The Bronze Bells of Ancient Korea

Bronze bells were first made in Korea in the Bronze Age. By Mark CartwrightHistorian Introduction The metalworkers of ancient Korea were highly skilled artists and some of their finest surviving works are the large bronze bells cast for use in Buddhist temples and monasteries. Both the Unified Silla kingdom and Goryeo kingdom produced bells, but[…]

Strangers in the City: The Cosmopolitan Nature of 16th-Century Venice

Othello shows us the cosmopolitan nature of renaissance Venice. Of all Shakespeare’s plays, it is Othello which reflects most vividly the multi-ethnic character of the Mediterranean basin in the 16th century. The Venetian army led by Othello, an African Moor, consists also of a Florentine (Cassio) and perhaps a Spaniard as well: the name ‘Iago’[…]

The ‘Eagle Warrior’ from the Mexica (Aztec) Templo Mayor

The sculpture was recovered at the House of the Eagles, the meeting place of eagle and jaguar warriors. Introduction Eagle Warrior is a life-sized ceramic sculpture made by Mexica (sometimes called Aztec) artists that shows a warrior dressed in an eagle costume. Made of terracotta, a type of earthenware known for its reddish color, the[…]

Imaging Technology Reveals 15th-Century Cartographer’s World View

The map had much to say about the intellectual rapport between cartographers and navigators in the fifteenth century. For many years after it was donated to Yale University in 1962, a detailed world map completed in 1491 by Henricus Martellus and in all likelihood consulted by Christopher Columbus hung unobtrusively on a wall outside of[…]

The Zvartnots Cathedral of Medieval Armenia

Zvartnots Cathedral was constructed at a time of much chaos in Near East. Introduction The ruins of Zvartnots Cathedral are located on a flat plain within the Ararat Plateau between the cities of Yerevan and Etchmiadzin in Armenia’s Armavir province near Zvartnots International Airport. Built in the middle of the 7th century CE, under the[…]

Landscape Painting in Nineteenth-Century Latin America

Works by artists like Velasco, Troya, Chartrand, and Oller offer an alternative to depictions by foreign artists. Painting Local Landscapes in Mexico Renowned Mexican landscapist, José María Velasco painted views of the Valley of Mexico more than seven times. In one of his famous versions, called the Valley of Mexico (1877), Velasco painted the valley[…]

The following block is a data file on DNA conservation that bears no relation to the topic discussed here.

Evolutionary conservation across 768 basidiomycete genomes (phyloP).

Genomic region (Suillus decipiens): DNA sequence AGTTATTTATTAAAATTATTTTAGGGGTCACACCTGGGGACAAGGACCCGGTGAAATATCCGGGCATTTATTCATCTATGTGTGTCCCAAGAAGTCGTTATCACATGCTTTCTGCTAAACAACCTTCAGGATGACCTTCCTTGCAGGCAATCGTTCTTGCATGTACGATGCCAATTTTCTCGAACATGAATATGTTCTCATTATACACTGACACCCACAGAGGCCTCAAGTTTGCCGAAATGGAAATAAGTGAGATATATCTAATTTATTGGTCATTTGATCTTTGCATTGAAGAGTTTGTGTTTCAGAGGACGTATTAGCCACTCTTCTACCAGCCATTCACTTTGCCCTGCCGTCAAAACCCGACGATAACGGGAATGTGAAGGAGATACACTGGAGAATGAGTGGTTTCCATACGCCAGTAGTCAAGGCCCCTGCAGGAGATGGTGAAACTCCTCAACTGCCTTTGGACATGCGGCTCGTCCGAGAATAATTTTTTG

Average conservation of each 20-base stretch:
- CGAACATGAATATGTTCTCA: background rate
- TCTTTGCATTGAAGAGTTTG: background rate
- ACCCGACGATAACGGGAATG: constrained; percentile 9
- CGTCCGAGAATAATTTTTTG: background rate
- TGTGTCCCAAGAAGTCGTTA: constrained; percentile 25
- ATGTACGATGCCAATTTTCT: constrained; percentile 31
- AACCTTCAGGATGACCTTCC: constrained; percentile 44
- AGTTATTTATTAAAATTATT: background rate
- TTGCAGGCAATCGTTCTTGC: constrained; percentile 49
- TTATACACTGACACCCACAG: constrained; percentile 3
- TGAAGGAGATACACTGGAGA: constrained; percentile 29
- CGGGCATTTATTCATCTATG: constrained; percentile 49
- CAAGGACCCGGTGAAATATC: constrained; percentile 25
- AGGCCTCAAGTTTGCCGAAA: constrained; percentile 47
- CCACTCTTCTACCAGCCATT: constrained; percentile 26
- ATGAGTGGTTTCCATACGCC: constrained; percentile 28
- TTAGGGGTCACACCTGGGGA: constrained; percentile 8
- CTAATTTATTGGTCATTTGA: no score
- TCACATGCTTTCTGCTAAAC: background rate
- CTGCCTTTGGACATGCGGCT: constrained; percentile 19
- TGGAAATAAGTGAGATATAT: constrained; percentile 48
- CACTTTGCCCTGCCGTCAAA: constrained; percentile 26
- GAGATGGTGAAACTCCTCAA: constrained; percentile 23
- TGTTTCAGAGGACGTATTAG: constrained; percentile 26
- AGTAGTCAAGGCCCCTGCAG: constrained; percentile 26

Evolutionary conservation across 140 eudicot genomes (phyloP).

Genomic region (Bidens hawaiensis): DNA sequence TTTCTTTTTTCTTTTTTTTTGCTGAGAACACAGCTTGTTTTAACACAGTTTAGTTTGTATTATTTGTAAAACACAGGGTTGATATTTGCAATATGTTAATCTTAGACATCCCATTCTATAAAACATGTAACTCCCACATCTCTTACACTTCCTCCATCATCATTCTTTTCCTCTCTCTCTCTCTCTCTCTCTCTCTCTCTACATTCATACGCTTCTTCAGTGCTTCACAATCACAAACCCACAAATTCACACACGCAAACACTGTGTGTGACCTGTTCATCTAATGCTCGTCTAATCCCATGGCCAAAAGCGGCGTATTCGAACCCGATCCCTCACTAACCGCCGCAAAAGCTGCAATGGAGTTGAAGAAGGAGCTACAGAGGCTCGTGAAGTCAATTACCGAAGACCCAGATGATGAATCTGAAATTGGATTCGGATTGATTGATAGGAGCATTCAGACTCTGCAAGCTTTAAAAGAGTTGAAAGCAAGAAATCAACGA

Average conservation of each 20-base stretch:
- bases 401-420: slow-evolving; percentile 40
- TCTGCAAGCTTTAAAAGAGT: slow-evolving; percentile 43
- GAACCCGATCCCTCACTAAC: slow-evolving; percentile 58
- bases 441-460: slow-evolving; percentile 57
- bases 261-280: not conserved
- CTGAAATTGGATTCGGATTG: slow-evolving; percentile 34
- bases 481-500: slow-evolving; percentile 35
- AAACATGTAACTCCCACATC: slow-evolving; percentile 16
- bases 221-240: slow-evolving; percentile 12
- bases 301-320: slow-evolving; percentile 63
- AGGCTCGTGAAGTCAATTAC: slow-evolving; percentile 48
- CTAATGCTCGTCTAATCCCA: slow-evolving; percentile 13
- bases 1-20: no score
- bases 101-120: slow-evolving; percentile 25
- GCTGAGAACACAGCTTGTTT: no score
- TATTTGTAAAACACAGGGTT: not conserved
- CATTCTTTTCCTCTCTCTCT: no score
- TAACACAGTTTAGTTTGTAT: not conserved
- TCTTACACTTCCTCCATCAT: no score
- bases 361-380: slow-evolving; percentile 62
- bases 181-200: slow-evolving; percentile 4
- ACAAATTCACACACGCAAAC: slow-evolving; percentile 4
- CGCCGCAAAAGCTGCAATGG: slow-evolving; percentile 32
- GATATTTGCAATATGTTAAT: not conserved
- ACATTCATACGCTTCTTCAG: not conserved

The Skill of Inca Weavers in Their Textiles

By Mark CartwrightHistorian Introduction For the Incas finely worked and highly decorative textiles came to symbolize both wealth and status, fine cloth could be used as both a tax and currency, and the very best textiles became amongst the most prized of all possessions, even more precious than gold or silver. Inca weavers were technically[…]

Classical Architecture in Viceregal Mexico

In the sixteenth century, cities were considered to embody an ideal of sophisticated and refined living. The Renaissance – Not Just in Italy The term “renaissance” generally invokes images of Italian cities, buildings, and artworks, rather than images of American ones. However, the renaissance had tremendous repercussions on the American continents, and its influence can[…]

Westcar Papyrus: The Art of the Story in Ancient Egypt

In the manuscript, each of Khufu’s sons speaks in turn, telling their own tale for their father’s entertainment. Introduction The ancient Egyptians enjoyed storytelling as one of their favorite pastimes. Inscriptions and images, as well as the number of stories produced, give evidence of a long history of the art of the story in Egypt[…]

A New Generation Is Reviving Indigenous Tattooing

People in Arctic and Northwest Coast communities are uncovering the therapeutic history of tattoos. By Joshua Rapp Learn To celebrate her graduation from the University of Alaska Fairbanks’ Alaska Native Studies program in 2012, Marjorie Kunaq Tahbone got a tattoo. Tahbone is Inupiat, an Alaska Native people, and the design was a traditional Inupiat pattern:[…]

The Body as a Map: A History of Body Modification

People have long made their skin into canvases that convey rich personal, spiritual, or ritual meanings in specific cultural contexts. By Dr. Djuke VeldhuisAnthropologist By Dr. Matthew Gwynfryn ThomasData Scientist and Anthropologist For decades, two mummies lay in the British Museum concealing a secret. The ancient Egyptian pair, nicknamed Gebelein Man A and Gebelein Woman,[…]

Woodblocks in Wonderland: The Japanese Fairy Tale Series

From gift-bestowing sparrows and peach-born heroes to goblin spiders and dancing phantom cats — in a series of beautifully illustrated books, the majority printed on an unusual cloth-like crepe paper, the publisher Takejiro Hasegawa introduced Japanese folk tales to the West. Christopher DeCou on how a pioneering cross-cultural endeavour gave rise to a magnificent chapter[…]

Richard Dadd’s ‘Fairy Feller’ Master-Stroke

Examining Dadd’s most famous painting The Fairy Feller’s Master-Stroke. This article, Richard Dadd’s ‘Fairy Feller’ Master-Stroke, was originally published in The Public Domain Review under a Creative Commons Attribution-ShareAlike 3.0. If you wish to reuse it please see: https://publicdomainreview.org/legal/ Richard Dadd was a young British painter of huge promise who fell into mental illness while touring the[…]

Azulejos: The Visual Art of Portugal

Traditional tile art tells the stories of Portugal’s proud seafaring history. By Kim MartinsHistorian Introduction Glazed blue ceramic tiles or azulejos are everywhere in Portugal. They decorate the winding streets of the capital, Lisbon. They cover the walls of train stations, restaurants, bars, public murals, and fountains, churches, and altar fronts. Azulejos can be seen[…]